Pasadena Down Under
What could you do with one hundred thousand dollars? If you wanted to be insufferably responsible, you could make a solid down payment on a house, begin a solid college fund for your kid, or generously help one (or several) charities. Those are all mature, respectable suggestions. They’re also boring.
For starters, you could buy a jet pack! By that I mean, a jet pack, an honest to God functional jet pack. You could buy a security detail and have them protect you for a solid year. You could buy an untitled piece of art made by Basquiat, one of Kobe Bryant’s NBA championship rings, hell, you could hire The Roots to play a private concert for you.
You know what James Pratt did with that kind of money? He made a movie. If you’re not familiar with him, Pratt is an Australian filmmaker and real estate auctioneer.* Years spent as an actor ignited his interest in directing, and he made a number of shorts, television episodes, and a documentary. Filmmaking continues to be both an expensive and risky way to make a living, and just because you’ve been involved in the industry for a while, there’s no guarantee you’ll be successful.
Pratt raised one hundred thousand dollars to fund his first feature film, Malibu Crush. This Dumb and Dumber by way of Bondi Beach comedy is uneven, but there are moments of real filmmaking promise here.
Pasadena is nobody’s idea of a glamorous place. I suppose it’s fitting then that best friends Michael (James Pratt) and Duey (Billy White) are locals. Since high school, they haven’t exactly covered themselves in glory. Why is that? Partially because Michael is content to be a slacker. Mostly because Duey is a nitwit, a dingus, a dolt, a schmendrick, an absolute ass clown, if you will.
Opportunity doesn’t so much knock for them as it vigorously and repeatedly kicks them in the groin. You see, Bridget (Kelly Monisee) was the one that got away, a beloved girlfriend of Michael’s from high school. She moved on, went to Australia, and the word is that she’s bound to be married. In response, Michael has a plan. Michael’s plan, such as it is, is to travel to Australia, stop the wedding, and profess his love for her. To paraphrase a great American intellectual, this is not a great plan.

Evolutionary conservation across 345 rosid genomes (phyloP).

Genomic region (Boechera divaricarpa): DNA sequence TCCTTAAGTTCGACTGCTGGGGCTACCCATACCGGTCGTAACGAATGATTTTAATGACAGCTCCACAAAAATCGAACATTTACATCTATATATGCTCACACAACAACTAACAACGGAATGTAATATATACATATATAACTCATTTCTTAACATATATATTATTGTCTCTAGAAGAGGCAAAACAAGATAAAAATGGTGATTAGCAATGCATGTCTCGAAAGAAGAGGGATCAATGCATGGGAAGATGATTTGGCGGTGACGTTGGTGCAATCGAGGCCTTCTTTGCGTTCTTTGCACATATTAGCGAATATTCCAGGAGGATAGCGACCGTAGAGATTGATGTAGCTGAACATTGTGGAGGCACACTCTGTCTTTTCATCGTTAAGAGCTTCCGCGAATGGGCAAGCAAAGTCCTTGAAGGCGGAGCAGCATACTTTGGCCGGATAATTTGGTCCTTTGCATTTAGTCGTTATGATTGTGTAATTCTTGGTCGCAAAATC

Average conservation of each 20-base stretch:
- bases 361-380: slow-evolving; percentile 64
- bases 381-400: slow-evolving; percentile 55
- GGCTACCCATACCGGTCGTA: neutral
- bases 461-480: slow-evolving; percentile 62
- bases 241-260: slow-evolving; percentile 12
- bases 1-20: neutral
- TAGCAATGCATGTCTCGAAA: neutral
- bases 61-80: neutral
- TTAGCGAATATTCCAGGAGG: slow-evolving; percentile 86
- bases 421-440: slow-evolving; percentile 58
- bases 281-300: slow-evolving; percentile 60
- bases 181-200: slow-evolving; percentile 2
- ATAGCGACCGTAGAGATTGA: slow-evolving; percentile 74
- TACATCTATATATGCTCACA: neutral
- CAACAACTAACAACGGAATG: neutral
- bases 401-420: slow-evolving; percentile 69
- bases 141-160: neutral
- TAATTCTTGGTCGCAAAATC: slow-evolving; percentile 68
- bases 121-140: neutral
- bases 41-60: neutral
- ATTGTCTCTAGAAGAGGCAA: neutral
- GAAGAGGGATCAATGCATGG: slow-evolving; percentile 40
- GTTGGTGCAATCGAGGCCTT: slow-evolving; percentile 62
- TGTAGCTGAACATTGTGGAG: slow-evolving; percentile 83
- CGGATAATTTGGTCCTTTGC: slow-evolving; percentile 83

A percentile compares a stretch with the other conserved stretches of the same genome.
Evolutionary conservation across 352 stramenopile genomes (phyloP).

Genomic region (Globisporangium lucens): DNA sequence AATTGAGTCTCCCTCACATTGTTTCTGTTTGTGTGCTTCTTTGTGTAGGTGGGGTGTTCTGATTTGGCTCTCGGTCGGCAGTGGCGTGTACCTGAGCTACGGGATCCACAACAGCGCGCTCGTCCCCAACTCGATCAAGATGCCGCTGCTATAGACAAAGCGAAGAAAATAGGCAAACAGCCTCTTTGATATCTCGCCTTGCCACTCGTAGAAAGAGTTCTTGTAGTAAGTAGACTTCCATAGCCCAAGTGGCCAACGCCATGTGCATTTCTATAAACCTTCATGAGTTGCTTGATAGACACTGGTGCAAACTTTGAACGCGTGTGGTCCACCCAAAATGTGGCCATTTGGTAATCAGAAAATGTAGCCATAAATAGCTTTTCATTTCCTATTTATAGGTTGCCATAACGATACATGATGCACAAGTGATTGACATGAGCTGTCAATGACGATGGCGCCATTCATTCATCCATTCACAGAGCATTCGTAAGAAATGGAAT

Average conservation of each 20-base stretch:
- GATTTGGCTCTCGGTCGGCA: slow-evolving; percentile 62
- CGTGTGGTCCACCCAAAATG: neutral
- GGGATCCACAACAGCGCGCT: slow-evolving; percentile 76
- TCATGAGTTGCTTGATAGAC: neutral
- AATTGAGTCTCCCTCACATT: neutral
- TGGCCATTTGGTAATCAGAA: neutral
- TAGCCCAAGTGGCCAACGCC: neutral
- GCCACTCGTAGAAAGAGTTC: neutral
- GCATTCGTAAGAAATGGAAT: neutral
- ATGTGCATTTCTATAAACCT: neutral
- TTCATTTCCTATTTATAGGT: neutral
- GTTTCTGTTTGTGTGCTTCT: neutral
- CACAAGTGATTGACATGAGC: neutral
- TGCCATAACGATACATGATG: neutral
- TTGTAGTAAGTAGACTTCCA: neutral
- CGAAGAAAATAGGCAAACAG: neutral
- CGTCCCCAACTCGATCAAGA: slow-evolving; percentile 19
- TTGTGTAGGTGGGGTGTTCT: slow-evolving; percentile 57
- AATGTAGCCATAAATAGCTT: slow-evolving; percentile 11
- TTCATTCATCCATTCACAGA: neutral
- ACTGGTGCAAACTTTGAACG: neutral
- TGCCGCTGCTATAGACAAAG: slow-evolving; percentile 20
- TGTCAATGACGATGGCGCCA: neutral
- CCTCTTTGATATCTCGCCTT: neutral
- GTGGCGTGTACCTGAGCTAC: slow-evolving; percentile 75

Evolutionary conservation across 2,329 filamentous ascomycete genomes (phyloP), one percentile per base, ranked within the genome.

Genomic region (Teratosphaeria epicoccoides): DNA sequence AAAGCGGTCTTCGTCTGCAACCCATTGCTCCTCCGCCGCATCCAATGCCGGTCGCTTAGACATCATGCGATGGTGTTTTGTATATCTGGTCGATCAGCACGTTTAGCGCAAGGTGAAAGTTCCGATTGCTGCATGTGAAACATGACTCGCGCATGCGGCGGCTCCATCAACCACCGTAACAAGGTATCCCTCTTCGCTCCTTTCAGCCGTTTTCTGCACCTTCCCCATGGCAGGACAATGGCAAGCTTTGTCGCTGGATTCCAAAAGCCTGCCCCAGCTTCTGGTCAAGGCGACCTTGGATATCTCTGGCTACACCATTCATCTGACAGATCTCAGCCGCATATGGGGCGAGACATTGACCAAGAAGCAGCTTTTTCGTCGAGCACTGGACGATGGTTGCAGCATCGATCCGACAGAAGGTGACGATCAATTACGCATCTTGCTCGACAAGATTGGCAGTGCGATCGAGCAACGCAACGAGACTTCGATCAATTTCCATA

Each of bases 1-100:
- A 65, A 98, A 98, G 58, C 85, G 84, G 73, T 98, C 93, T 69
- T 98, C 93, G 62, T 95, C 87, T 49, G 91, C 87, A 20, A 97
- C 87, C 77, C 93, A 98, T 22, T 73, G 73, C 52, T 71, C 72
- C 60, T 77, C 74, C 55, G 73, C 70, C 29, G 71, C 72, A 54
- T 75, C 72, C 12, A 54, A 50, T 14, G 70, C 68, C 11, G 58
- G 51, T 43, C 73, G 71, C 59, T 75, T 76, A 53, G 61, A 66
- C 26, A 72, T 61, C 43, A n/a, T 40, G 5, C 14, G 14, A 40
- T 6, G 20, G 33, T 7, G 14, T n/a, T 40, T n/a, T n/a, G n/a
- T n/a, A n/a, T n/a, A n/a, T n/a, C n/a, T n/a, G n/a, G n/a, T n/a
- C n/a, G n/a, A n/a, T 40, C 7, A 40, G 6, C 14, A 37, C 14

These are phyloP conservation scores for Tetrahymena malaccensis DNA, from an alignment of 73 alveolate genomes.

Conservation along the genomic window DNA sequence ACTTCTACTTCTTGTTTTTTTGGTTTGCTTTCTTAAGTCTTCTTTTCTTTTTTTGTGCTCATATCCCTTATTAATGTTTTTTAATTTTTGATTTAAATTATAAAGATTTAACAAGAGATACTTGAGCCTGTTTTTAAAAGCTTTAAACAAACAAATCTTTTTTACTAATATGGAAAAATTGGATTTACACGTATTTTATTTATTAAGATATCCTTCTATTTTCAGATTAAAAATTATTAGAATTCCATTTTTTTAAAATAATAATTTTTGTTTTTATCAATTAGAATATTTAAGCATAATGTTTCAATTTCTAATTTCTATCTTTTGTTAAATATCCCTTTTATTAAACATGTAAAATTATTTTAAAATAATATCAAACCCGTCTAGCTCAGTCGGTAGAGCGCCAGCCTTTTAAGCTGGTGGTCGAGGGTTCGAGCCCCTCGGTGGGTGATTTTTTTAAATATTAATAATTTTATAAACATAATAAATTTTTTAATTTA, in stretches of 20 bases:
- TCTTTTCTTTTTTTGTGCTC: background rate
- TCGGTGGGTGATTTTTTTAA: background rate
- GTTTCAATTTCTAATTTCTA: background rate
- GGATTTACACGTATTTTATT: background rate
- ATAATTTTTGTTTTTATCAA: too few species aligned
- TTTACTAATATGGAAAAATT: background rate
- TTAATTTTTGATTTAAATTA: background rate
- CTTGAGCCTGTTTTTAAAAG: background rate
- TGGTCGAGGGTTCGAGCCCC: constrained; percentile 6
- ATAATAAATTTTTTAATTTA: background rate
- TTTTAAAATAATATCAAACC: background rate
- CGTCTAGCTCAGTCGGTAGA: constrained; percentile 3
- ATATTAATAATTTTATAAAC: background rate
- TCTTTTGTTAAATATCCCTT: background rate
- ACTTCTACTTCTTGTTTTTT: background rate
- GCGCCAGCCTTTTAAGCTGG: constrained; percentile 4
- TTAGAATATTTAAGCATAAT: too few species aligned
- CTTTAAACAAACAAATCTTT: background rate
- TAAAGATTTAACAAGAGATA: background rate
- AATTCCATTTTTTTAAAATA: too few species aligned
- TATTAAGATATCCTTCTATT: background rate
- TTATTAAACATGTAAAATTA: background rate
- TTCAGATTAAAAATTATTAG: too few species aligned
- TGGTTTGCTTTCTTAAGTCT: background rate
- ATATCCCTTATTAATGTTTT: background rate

So how are the guys getting halfway around the world? It’s easy! All they have to do is impersonate students enrolled at a swanky film school who are sent to Sydney to film a commercial with a cretinous athlete (Kyle Lovett). I mean, what could be easier than faking your way into the film industry, right?**
Once Michael and Duey arrive in Sydney, things don’t get any easier for them. They proceed to destroy the goodwill of Jason (Shaun Anthony Robinson), their chauffeur and initial host. They piss off Carl (Daniel Musial), a sea captain obsessed owner of a flat they scam their way into. And do things go well on the set of their commercial? They do not. At least Michael has Emma (Bella Valentini), a plucky assistant director, on his side.
If you’re a film nerd like me, you’ve likely seen your share of low-budget cinema. Watch enough films made on the cheap and you quickly learn there are two kinds of films. The first are the ones that are clearly amateur hour. These are made with minimal filmmaking talent and are a maximum chore to sit through. The second ones interest me. It’s these films where something works, and while they almost always feature serious flaws, you can see a pathway to a real career there.